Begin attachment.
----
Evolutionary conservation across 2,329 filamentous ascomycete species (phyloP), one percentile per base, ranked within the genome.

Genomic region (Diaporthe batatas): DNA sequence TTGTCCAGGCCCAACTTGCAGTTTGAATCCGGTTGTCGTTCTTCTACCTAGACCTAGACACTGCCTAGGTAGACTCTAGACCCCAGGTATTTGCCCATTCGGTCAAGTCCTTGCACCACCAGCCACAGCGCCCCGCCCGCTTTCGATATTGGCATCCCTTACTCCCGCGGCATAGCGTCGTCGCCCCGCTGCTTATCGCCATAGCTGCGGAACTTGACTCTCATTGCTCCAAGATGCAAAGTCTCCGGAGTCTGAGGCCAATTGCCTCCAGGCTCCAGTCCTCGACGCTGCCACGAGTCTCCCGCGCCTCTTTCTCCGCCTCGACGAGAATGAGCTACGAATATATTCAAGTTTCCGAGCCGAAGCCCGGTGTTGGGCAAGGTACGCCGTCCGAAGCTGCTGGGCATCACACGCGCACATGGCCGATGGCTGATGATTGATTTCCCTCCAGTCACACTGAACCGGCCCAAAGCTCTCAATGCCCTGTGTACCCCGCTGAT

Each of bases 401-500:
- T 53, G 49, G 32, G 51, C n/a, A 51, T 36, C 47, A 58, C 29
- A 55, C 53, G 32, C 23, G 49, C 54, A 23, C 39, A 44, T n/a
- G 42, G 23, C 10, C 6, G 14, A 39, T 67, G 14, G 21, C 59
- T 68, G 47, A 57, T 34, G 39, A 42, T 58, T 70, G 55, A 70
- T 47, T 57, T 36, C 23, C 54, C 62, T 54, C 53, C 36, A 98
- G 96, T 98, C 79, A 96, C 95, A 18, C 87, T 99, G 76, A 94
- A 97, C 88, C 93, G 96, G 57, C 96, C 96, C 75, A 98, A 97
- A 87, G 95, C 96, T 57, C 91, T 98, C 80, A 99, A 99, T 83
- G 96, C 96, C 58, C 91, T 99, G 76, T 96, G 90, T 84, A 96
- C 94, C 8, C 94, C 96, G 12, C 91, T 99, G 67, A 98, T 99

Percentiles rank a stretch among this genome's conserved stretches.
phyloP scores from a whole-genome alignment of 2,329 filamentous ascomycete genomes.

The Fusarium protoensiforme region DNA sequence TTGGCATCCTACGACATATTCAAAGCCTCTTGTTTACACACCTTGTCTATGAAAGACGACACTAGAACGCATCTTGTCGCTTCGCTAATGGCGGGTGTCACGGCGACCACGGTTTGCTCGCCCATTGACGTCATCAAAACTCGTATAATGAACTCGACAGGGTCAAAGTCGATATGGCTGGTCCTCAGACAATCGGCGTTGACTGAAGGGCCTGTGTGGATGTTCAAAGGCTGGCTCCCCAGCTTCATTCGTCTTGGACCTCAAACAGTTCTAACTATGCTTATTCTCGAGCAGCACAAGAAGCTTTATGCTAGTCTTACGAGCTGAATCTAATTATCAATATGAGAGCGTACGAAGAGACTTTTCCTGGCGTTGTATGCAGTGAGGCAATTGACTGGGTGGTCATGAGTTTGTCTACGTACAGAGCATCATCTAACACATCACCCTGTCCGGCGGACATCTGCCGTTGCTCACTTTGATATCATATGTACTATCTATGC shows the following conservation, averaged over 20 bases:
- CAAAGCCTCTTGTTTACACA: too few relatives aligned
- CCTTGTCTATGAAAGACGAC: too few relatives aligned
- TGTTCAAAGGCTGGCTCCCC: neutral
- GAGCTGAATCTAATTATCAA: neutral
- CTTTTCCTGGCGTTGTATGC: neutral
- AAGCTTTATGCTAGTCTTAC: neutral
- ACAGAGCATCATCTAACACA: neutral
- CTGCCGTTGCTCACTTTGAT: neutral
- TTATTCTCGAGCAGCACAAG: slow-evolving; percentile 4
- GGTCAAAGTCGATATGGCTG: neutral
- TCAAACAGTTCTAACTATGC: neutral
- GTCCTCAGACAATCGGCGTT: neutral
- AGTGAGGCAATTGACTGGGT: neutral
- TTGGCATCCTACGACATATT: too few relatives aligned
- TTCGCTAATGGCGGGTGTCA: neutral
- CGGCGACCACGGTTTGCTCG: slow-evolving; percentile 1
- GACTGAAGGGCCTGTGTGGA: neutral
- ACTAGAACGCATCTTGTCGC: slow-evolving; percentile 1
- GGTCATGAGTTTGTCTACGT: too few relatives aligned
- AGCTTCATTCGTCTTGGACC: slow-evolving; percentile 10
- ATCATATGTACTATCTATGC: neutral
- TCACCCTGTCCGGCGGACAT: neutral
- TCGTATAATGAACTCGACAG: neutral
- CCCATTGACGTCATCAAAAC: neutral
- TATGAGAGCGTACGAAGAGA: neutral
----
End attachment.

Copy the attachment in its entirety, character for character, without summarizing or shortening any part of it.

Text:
Evolutionary conservation across 2,329 filamentous ascomycete species (phyloP), one percentile per base, ranked within the genome.

Genomic region (Diaporthe batatas): DNA sequence TTGTCCAGGCCCAACTTGCAGTTTGAATCCGGTTGTCGTTCTTCTACCTAGACCTAGACACTGCCTAGGTAGACTCTAGACCCCAGGTATTTGCCCATTCGGTCAAGTCCTTGCACCACCAGCCACAGCGCCCCGCCCGCTTTCGATATTGGCATCCCTTACTCCCGCGGCATAGCGTCGTCGCCCCGCTGCTTATCGCCATAGCTGCGGAACTTGACTCTCATTGCTCCAAGATGCAAAGTCTCCGGAGTCTGAGGCCAATTGCCTCCAGGCTCCAGTCCTCGACGCTGCCACGAGTCTCCCGCGCCTCTTTCTCCGCCTCGACGAGAATGAGCTACGAATATATTCAAGTTTCCGAGCCGAAGCCCGGTGTTGGGCAAGGTACGCCGTCCGAAGCTGCTGGGCATCACACGCGCACATGGCCGATGGCTGATGATTGATTTCCCTCCAGTCACACTGAACCGGCCCAAAGCTCTCAATGCCCTGTGTACCCCGCTGAT

Each of bases 401-500:
- T 53, G 49, G 32, G 51, C n/a, A 51, T 36, C 47, A 58, C 29
- A 55, C 53, G 32, C 23, G 49, C 54, A 23, C 39, A 44, T n/a
- G 42, G 23, C 10, C 6, G 14, A 39, T 67, G 14, G 21, C 59
- T 68, G 47, A 57, T 34, G 39, A 42, T 58, T 70, G 55, A 70
- T 47, T 57, T 36, C 23, C 54, C 62, T 54, C 53, C 36, A 98
- G 96, T 98, C 79, A 96, C 95, A 18, C 87, T 99, G 76, A 94
- A 97, C 88, C 93, G 96, G 57, C 96, C 96, C 75, A 98, A 97
- A 87, G 95, C 96, T 57, C 91, T 98, C 80, A 99, A 99, T 83
- G 96, C 96, C 58, C 91, T 99, G 76, T 96, G 90, T 84, A 96
- C 94, C 8, C 94, C 96, G 12, C 91, T 99, G 67, A 98, T 99

Percentiles rank a stretch among this genome's conserved stretches.
phyloP scores from a whole-genome alignment of 2,329 filamentous ascomycete genomes.

The Fusarium protoensiforme region DNA sequence TTGGCATCCTACGACATATTCAAAGCCTCTTGTTTACACACCTTGTCTATGAAAGACGACACTAGAACGCATCTTGTCGCTTCGCTAATGGCGGGTGTCACGGCGACCACGGTTTGCTCGCCCATTGACGTCATCAAAACTCGTATAATGAACTCGACAGGGTCAAAGTCGATATGGCTGGTCCTCAGACAATCGGCGTTGACTGAAGGGCCTGTGTGGATGTTCAAAGGCTGGCTCCCCAGCTTCATTCGTCTTGGACCTCAAACAGTTCTAACTATGCTTATTCTCGAGCAGCACAAGAAGCTTTATGCTAGTCTTACGAGCTGAATCTAATTATCAATATGAGAGCGTACGAAGAGACTTTTCCTGGCGTTGTATGCAGTGAGGCAATTGACTGGGTGGTCATGAGTTTGTCTACGTACAGAGCATCATCTAACACATCACCCTGTCCGGCGGACATCTGCCGTTGCTCACTTTGATATCATATGTACTATCTATGC shows the following conservation, averaged over 20 bases:
- CAAAGCCTCTTGTTTACACA: too few relatives aligned
- CCTTGTCTATGAAAGACGAC: too few relatives aligned
- TGTTCAAAGGCTGGCTCCCC: neutral
- GAGCTGAATCTAATTATCAA: neutral
- CTTTTCCTGGCGTTGTATGC: neutral
- AAGCTTTATGCTAGTCTTAC: neutral
- ACAGAGCATCATCTAACACA: neutral
- CTGCCGTTGCTCACTTTGAT: neutral
- TTATTCTCGAGCAGCACAAG: slow-evolving; percentile 4
- GGTCAAAGTCGATATGGCTG: neutral
- TCAAACAGTTCTAACTATGC: neutral
- GTCCTCAGACAATCGGCGTT: neutral
- AGTGAGGCAATTGACTGGGT: neutral
- TTGGCATCCTACGACATATT: too few relatives aligned
- TTCGCTAATGGCGGGTGTCA: neutral
- CGGCGACCACGGTTTGCTCG: slow-evolving; percentile 1
- GACTGAAGGGCCTGTGTGGA: neutral
- ACTAGAACGCATCTTGTCGC: slow-evolving; percentile 1
- GGTCATGAGTTTGTCTACGT: too few relatives aligned
- AGCTTCATTCGTCTTGGACC: slow-evolving; percentile 10
- ATCATATGTACTATCTATGC: neutral
- TCACCCTGTCCGGCGGACAT: neutral
- TCGTATAATGAACTCGACAG: neutral
- CCCATTGACGTCATCAAAAC: neutral
- TATGAGAGCGTACGAAGAGA: neutral